He’s sold more than 3000 feeders now, in 38 states, and some in Canada. “I deliver them myself, because people can get them delivered by me cheaper than truck freight. My feeders can handle abuse from cattle, but a few get run into by a tractor or something,” he says.
“My feeder weighs 1100 pounds, made of steel. Some people look only at the cost and don’t realize how durable they are. Everything is relative. If you buy one of my feeders for $2500, in 25 years that feeder will make you money back at least 10-fold, depending on how many cows you feed and the quality (and value) of the hay,” he says.
“I am the only guy in the country that claims 95% efficiency, and has a money-back guarantee. My feeder feeds 35 to 40 cows comfortably, since there is enough room around it to have 20 cows eating at any given time. It is easy to move; you can pick it up under the rack. I can transport more than one at a time, which reduces freight costs.” They fold together and are stackable—three or four on top of each other.
He builds feeders for cattle, buffalo, sheep, horses, miniature cattle and horned cattle. One customer has Highland cattle, and he has modified feeders so those cattle can eat without getting their heads caught. “The hay stays in the bunk. When a cow puts her head inside my feeder, there is enough room for her to keep her head in there, instead of pulling hay out. What she doesn’t eat stays in the bunk. With most other feeders the cows grab a mouthful and pull it out, and some falls on the ground.” He has photos of what it looks like after the cows have finished the bale in his feeder, with no waste.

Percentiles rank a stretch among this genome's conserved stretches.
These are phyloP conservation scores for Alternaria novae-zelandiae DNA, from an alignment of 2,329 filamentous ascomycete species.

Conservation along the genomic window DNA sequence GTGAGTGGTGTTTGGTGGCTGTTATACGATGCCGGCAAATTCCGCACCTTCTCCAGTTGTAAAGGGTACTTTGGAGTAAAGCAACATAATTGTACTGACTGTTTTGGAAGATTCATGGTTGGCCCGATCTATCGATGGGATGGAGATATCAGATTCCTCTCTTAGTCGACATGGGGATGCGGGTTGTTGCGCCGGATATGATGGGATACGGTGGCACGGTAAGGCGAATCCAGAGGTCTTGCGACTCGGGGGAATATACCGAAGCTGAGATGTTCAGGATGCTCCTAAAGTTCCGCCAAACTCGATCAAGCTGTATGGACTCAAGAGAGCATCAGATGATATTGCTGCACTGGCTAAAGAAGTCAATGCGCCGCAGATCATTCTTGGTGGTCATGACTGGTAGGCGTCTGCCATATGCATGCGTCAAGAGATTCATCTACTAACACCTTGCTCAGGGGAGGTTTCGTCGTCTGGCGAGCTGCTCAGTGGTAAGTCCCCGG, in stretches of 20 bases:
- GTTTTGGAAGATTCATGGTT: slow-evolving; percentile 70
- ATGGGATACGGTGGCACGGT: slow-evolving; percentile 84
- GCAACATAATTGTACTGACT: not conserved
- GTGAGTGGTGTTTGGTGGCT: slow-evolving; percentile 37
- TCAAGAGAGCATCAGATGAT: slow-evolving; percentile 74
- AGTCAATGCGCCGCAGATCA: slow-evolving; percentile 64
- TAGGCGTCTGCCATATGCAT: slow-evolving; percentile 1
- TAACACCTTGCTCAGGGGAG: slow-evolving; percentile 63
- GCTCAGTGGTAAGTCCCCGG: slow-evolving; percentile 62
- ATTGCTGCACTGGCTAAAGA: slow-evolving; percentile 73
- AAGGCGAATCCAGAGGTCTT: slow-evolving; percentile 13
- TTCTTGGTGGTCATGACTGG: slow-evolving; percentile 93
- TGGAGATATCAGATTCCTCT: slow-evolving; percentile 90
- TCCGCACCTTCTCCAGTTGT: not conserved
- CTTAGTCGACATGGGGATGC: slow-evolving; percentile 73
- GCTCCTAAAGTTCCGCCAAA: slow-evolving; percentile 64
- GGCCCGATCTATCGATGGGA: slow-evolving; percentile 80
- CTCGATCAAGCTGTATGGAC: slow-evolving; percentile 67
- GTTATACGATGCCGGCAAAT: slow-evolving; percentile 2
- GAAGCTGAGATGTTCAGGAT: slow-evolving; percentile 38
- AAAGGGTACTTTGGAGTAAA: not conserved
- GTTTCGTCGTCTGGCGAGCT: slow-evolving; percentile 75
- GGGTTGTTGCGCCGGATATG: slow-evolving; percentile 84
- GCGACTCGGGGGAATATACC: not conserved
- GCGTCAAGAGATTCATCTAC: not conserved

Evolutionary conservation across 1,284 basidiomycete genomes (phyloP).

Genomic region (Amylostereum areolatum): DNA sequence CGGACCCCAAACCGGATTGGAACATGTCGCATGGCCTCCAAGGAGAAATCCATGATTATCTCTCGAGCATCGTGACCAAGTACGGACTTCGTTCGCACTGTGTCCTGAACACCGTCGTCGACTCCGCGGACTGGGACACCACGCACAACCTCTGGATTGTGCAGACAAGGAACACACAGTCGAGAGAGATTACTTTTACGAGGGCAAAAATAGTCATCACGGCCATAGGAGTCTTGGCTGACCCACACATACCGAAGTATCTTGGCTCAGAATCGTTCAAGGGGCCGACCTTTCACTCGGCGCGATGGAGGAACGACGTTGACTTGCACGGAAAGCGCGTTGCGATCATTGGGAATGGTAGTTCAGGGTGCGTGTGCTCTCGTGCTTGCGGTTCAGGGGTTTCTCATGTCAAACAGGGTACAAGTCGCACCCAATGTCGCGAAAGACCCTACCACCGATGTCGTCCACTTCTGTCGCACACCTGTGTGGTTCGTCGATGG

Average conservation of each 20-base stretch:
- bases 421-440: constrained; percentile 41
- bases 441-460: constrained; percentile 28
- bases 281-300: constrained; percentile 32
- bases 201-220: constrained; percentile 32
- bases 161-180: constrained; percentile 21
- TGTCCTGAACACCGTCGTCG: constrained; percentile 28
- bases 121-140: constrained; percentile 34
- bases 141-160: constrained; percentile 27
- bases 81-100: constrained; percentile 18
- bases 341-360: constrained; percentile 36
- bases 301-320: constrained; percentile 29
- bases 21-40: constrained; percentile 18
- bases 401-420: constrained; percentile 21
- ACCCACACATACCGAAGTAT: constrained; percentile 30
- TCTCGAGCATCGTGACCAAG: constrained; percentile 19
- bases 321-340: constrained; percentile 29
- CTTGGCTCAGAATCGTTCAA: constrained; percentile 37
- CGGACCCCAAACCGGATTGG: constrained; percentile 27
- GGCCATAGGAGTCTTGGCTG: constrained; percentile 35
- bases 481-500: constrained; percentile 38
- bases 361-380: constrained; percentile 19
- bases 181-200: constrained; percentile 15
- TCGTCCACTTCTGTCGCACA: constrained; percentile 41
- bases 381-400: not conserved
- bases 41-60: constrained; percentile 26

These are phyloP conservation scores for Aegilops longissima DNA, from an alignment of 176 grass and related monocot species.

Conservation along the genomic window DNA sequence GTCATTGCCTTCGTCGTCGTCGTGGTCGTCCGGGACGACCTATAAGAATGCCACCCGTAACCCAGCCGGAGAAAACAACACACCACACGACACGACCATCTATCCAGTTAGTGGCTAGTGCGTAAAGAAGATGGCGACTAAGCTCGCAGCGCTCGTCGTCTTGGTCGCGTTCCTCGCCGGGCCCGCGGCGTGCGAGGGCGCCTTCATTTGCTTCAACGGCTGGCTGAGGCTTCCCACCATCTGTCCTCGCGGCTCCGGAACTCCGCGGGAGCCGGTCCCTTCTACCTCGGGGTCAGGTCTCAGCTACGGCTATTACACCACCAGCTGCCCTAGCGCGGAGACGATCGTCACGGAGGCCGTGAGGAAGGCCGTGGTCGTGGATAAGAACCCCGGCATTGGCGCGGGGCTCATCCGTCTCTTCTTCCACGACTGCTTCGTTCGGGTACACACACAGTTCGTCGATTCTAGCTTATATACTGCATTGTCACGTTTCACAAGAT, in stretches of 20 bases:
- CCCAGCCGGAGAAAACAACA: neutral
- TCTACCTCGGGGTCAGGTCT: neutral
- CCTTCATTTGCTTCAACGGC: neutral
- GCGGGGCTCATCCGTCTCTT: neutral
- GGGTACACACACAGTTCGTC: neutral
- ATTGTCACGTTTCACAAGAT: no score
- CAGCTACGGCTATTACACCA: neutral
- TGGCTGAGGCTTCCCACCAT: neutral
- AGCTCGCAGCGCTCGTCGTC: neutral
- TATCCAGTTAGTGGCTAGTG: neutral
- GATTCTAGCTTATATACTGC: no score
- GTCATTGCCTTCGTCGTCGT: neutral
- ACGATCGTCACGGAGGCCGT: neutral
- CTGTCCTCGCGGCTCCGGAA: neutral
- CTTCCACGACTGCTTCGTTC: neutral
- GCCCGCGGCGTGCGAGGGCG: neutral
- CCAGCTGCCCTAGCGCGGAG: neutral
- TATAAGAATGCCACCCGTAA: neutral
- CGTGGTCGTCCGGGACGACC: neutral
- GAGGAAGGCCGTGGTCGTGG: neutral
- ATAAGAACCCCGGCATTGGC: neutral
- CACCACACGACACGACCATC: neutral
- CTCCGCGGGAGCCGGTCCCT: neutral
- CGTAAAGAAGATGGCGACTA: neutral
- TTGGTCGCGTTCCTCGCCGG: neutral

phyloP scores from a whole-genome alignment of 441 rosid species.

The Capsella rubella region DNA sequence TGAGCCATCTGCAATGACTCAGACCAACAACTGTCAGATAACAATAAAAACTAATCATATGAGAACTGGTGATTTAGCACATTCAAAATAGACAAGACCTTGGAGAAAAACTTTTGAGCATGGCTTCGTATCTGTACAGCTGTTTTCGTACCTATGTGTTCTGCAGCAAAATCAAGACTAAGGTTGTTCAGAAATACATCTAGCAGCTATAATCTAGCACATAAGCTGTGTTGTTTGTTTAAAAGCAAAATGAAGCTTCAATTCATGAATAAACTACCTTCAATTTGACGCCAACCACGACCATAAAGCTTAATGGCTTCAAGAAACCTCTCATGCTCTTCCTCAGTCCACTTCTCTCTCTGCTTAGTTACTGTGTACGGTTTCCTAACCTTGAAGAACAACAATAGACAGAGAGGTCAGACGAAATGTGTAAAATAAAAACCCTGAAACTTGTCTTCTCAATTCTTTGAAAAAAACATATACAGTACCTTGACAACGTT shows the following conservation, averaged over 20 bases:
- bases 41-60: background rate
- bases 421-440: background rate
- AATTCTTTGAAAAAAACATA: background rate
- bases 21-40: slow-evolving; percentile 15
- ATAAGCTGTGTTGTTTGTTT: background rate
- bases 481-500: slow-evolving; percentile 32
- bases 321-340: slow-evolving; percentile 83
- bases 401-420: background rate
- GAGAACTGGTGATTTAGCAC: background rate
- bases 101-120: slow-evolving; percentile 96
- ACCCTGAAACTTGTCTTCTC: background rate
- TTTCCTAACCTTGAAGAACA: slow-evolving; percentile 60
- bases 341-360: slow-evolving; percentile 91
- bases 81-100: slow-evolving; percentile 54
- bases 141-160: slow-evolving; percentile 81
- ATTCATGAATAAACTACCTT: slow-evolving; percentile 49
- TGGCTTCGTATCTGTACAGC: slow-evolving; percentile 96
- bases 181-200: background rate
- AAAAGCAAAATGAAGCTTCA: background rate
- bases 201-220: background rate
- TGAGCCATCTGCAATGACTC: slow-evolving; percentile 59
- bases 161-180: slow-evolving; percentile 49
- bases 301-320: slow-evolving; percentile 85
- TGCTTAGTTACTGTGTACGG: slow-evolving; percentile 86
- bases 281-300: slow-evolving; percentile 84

He also has a photo of a feeder that a rancher bought from him in 2003, and what it looked like after 20 years. His feeders are durable and last a long time.
The Guardian hay feeder is the invention of Arrowquip, a company in Woodlands, Manitoba that makes a line of cattle handling equipment.
“We started making feeders a year ago. We decided to make a really good durable feeder that saves hay,” says Steve Langrell, CMO. “I grew up on a farm so I know how much feed is generally wasted. To some people waste is not a big deal, but the cost of putting up hay has gone up.” If you have to buy hay and transport it very far, it’s very expensive. In a drought, you also want to stretch your hay.”
“This feeder is reversible. It has sheeting on the bottom up, to standard height, about two feet, then the neck bars, and another two feet of sheeting at the top. You can’t save hay if the feeder is too short and a cow can reach over the top to pull hay off. Our feeder is just over six feet tall so the cow can’t reach up; she has to go in through the neck bars,” he says.
The bale sits in a cone. The sheet metal has holes punched all the way around at the top, where the cone bars hook. “All the way around the feeder we have ¾ inch solid round cone bars. One end of each bar is a closed loop and the other end like a shepherd’s hook. When you assemble the feeder you pop the cone bars into those holes. On the bottom, where the closed loop is, you run a chain through those closed loops—and this suspends the bale off the ground,” Steve says.
“Cattle have to reach and pull hay down. This has a couple benefits. One is that they have to work a bit harder for the feed. Normally when you put a round bale in a feeder it’s almost sticking out through the neck bars and cattle can just pull it out; then there’s hay on the ground all around the feeder. With our feeder they have to work harder and the hay doesn’t get pulled right out,” he explains.